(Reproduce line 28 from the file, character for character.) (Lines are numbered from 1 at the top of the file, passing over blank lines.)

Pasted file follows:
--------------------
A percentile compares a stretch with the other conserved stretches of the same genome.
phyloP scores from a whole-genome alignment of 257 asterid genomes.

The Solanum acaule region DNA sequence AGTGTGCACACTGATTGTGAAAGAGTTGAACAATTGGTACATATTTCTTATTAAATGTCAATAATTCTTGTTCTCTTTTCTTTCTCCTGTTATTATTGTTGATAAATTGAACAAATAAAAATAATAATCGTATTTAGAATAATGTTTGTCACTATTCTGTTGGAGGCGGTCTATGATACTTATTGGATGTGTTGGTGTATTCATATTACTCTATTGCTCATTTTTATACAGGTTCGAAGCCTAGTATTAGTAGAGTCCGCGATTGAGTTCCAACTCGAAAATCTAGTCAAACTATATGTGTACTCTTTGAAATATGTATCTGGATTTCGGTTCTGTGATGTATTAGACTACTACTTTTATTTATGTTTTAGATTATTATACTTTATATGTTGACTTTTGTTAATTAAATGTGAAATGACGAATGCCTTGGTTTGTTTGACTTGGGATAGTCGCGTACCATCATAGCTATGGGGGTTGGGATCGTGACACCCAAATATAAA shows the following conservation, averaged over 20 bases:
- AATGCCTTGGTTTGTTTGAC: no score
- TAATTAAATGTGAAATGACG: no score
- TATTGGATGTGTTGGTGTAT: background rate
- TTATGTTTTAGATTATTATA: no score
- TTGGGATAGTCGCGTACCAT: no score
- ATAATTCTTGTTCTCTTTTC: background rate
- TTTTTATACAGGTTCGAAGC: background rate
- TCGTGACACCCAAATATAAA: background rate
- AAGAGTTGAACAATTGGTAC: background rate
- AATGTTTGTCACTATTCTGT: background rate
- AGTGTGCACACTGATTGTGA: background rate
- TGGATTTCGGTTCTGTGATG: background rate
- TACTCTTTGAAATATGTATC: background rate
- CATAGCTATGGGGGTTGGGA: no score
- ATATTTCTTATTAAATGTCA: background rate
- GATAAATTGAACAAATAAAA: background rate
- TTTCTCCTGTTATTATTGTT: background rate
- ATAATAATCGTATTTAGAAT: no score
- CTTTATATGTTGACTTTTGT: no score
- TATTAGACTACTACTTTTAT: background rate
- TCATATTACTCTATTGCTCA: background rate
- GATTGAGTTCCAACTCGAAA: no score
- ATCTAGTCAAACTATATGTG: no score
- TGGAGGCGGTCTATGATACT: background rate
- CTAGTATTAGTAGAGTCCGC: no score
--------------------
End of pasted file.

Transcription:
- CTAGTATTAGTAGAGTCCGC: no score